Cortisol – Our internal alarm clock

(Video version can be found on my Facebook page – Peggy Smith Wellness, June 20th 2019)

This week I have been up close and personal with some of the processes of the body that really matter. We have watched as one of our most beloved family members has had several different aspects of her health seriously compromised by infection and organs not able to function properly. It has been a real reminder for us of how we can never take our health for granted and how it really and truly is our most valuable asset. I feel more motivated than ever to do what I can to help others feel and function better! One of the things we have learned more about first hand is the impact of cortisol. And so that is what we are going to take a little dive into together now.

Cortisol is one of those things in our lives that we need to have some of, but not too much of. We can think of this steroid hormone as our built in alarm system. And just like the alarm we set to wake us up in the morning, we need it for that function – but we don’t want it going off all day long.

Cortisol is our body’s main stress hormone. When working properly, not too much, not too little it helps control mood, motivation and fear. We think of it primarily in conjunction with our bodies fight or flight instinct but it is also at work helping us manage how our body uses carbs, fats and proteins. It is helping keep inflammation down, it is helping regulate our blood pressure, and blood sugar levels, it is having an impact on our sleep cycle and it is also boosting energy so we can handle stress and get back to balance after the stressful event is over.

If your body is in a constant fight or flight mode, and your alarm is going off constantly, it can literally derail our bodies most important functions. It can also cause a laundry list of health problems, some of which are anxiety, depression, headaches, heart disease, memory and concentration problems, digestion problems, trouble sleeping and weight gain!

We clearly want to do what we can to keep our alarm system only going off when we need it to! Here are some ways to naturally manage cortisol levels.

  1. Work at lowering your stress levels. Most of us can tell when we are getting into a stressful situation, we can feel the changes starting to take place in our body. Very early in this process stop and take the time you need to get your body to calm down. Experiment with the ways that work for you to literally tell your body that we have nothing to fear, that this situation is not something to turn on all the alarms for. Deep breathing, movement, calling a friend, meditation – whatever works for you to re-calibrate and return to a calmer state of mind.
  2. Eat whole foods and limit sugar intake. Some foods that I found listed on the internet that specifically help keep cortisol levels stable are bananas and pears, black or green tea, dark chocolate, fermented foods and foods containing soluble fiber. In addition, staying hydrated with plenty of water helps keep cortisol levels lower.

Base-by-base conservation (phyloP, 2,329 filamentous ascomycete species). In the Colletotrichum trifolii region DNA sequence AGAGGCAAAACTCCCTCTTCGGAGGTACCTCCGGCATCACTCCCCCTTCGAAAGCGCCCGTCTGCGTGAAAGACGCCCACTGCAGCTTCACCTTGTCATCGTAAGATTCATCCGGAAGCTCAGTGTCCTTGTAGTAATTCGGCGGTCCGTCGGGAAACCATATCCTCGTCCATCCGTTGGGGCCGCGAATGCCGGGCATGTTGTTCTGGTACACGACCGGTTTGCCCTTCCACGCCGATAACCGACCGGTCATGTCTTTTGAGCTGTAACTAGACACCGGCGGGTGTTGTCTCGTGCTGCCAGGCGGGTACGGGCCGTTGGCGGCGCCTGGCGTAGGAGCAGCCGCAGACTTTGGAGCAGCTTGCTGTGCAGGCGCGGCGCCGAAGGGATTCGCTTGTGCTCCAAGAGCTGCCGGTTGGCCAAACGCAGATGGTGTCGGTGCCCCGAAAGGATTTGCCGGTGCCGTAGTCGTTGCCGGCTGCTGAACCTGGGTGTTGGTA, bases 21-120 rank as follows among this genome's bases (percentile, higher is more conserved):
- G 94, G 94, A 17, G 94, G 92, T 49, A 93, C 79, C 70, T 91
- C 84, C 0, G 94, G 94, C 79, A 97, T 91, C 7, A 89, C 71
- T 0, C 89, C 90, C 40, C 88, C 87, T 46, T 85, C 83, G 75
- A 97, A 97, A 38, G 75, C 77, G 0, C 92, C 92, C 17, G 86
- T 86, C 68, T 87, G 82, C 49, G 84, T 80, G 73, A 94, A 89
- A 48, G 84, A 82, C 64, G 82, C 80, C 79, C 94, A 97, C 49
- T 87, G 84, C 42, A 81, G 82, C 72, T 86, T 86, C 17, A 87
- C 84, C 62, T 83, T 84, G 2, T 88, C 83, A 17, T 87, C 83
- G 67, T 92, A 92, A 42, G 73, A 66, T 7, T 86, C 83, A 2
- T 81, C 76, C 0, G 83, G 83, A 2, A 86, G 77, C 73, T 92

3. Get plenty of sleep. Prolonged sleep deprivation can lead to higher levels of cortisol in the bloodstream – but even just a single restless night has an impact, so it is so important that we are mindful of how many episodes of our favorite show we are binging or what our sleep routines are that help us be in the right frame of mind for a good peaceful night in bed!
  4. Make sure to laugh and have some fun every day! Research has shown that cortisol levels decrease in response to laughter and having a positive outlook is related to lower cortisol levels.
  5. Be sure to get your body moving – but not always in an extremely intense way. Intense exercise can trigger an increase in cortisol levels as this is the bodies way of managing the additional stress the exercise puts on it. Move in ways that bring you joy and create a challenge for the body from time to time, but not constantly.
  6. Create and foster good loving relationships and make it a point to untangle yourself from those that are stressful or unhealthy. The people we spend time with have a huge impact on our health. We can’t obviously control or end every single difficult relationship we are in, but to the extent that you do have control – exercise it. Arguments raise our cortisol and when we feel trapped in these toxic relationships our health suffers because our internal alarms are going off way more often than they should. Work at healing relationships where you can as a gift to your health. Minimize the amount you are exposing children to arguments as this raises their cortisol levels as well.
  7. A couple of supplements that have been shown to have a positive impact on cortisol levels are fish oil and an herbal supplement called ashwagandha. Please remember, adding in supplements is never a replacement for a healthy diet and lifestyle.

Life is not going to stop being stressful, I think we are rather going to continue to see in our lifetimes, because of environmental and political and global issues, it will get worse and harder to navigate. So we need to be aware of the signals our body is sending, the way it feels when the alarm starts to go off, and we need to do the things we can to manage the alarm system on the front end so we aren’t just going through each day hitting snooze on it over and over again!

Take some good deep breaths friends, turn off Netflix, have a good talk with your loved ones and give them a giant hug and do your best to get a good nights sleep with dreams of yummy vegetables!

Until next time friends,
XO, Peggy

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